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Green Building Bible, Fourth Edition
Green Building Bible, fourth edition (both books)
These two books are the perfect starting place to help you get to grips with one of the most vitally important aspects of our society - our homes and living environment.

PLEASE NOTE: A download link for Volume 1 will be sent to you by email and Volume 2 will be sent to you by post as a book.

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    • CommentAuthornstansbury
    • CommentTimeJan 13th 2019 edited
     
    Hi all,

    We're converting our integrated garage into a habitable space with a well insulated, airtight timber frame in place of the garage door. The final detail I haven't resolved fully is the timber frame junction with the existing masonry.

    The timber sole plate will be sitting on Marmox Thermoblocks to avoid thermal bridging with the existing concrete slab at that junction. However, the frame uprights fix into external double skin brick walls, and the frame header attaches to a full width, externally exposed concrete lintel.

    Whilst internally the masonry will be well insulated, I am trying to figure out how to make the timber frame/masonry junctions both airtight and create a thermal break.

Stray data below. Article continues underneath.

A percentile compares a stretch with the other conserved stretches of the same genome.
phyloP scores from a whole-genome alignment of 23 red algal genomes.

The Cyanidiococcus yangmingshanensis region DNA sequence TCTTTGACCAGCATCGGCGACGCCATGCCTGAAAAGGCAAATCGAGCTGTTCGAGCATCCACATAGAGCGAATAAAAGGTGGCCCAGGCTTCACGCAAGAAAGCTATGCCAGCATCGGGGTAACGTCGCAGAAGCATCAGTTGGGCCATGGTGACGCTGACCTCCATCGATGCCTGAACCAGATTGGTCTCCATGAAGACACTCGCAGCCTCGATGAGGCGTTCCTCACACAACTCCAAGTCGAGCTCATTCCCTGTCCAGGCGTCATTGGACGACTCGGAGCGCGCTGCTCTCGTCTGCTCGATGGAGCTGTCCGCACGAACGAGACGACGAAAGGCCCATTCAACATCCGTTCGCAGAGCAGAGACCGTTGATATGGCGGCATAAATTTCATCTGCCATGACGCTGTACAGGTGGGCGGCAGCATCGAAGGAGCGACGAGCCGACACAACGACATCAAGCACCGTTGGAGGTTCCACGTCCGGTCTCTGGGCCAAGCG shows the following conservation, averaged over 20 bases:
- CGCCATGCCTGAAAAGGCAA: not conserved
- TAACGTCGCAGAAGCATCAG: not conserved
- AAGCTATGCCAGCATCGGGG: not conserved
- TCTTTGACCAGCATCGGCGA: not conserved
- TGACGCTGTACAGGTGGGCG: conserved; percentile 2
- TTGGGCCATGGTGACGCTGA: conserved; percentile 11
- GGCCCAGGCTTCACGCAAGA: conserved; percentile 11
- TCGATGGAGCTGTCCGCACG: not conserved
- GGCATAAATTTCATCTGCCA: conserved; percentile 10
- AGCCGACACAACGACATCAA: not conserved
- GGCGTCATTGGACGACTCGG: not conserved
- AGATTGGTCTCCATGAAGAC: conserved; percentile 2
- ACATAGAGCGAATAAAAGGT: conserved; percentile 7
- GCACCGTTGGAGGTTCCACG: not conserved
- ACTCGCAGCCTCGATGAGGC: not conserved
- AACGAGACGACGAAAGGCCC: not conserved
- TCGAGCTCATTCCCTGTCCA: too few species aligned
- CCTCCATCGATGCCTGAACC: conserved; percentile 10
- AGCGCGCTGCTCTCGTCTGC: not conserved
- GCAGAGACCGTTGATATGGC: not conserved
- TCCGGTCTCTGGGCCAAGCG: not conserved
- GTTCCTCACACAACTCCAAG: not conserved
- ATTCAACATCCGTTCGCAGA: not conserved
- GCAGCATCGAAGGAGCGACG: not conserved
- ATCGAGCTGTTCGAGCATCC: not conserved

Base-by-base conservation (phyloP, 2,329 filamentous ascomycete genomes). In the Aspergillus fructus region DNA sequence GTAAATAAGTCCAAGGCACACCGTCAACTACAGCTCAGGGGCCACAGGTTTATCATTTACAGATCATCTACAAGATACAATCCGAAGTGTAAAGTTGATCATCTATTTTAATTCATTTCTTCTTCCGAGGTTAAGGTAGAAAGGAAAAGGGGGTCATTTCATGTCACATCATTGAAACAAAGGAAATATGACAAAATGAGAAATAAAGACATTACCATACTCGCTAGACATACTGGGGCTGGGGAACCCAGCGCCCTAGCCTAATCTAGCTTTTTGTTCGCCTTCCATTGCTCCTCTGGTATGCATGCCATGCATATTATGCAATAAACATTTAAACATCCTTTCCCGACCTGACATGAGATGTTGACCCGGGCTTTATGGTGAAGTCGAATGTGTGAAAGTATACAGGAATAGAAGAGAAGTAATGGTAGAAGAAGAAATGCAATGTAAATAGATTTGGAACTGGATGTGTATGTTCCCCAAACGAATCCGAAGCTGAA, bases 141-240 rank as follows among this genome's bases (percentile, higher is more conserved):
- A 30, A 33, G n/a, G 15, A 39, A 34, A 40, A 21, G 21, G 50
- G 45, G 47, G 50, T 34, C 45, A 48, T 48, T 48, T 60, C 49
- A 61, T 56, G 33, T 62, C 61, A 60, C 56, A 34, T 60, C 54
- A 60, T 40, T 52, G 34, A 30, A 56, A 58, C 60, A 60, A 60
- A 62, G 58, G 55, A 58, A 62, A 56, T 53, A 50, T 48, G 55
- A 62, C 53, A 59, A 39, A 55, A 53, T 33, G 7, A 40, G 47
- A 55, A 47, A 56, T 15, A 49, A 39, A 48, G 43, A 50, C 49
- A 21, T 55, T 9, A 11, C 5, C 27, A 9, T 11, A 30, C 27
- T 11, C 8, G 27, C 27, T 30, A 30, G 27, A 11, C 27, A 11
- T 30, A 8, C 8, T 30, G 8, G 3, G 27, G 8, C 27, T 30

The timber frame will be taped around the masonry junctions internally with the VCL, but I am concerned that the timber frame face onto the masonry will not be airtight at all allowing air around the insulated frame in front of the VCL as well as cold bridging with the masonry.

    I've read somewhere about EDPM tape that you can attach to timber stud faces on masonry, but can seem to find anything online.

    What would be the recommended build up to avoid thermal bridging and seal the timber studs along the masonry junctions?

    Cheers,

    Neil
    •  
      CommentAuthordjh
    • CommentTimeJan 13th 2019
     
    Stand the timber studs away from the masonry, maybe with small blocks to secure horizontally as required. Fill the gap with insulation, either flexible like mineral wool batts, or pre-cut rigid blocks installed before the studs.

    Airtightness either or both of gluing rigid insulation to the wall and to whatever is the airtightness barrier in your stud wall construction or glue the airtigtness membrane to the wall using appropriate products (primer & Orcon F etc or tapes designed for the purpose). Make sure the membrane and tapes are not tight. There should be excess material to allow for subsequent movement.

    Gaskets are another possible way to seal timber to masonry. See http://www.greenbuildingforum.co.uk/newforum/comments.php?DiscussionID=15167 and https://www.aecb.net/forums/topic/airtightness-timber-frame-sole-plate-solution/

    If you can, cover the outside face of the stud wall and the concrete lintel with some EWI.
    •  
      CommentAuthorfostertom
    • CommentTimeJan 14th 2019
     
    Why not a fat wodge of mastic between stud and masonry? Can anything else really follow the irregular contours of masonry, even modern brickwork?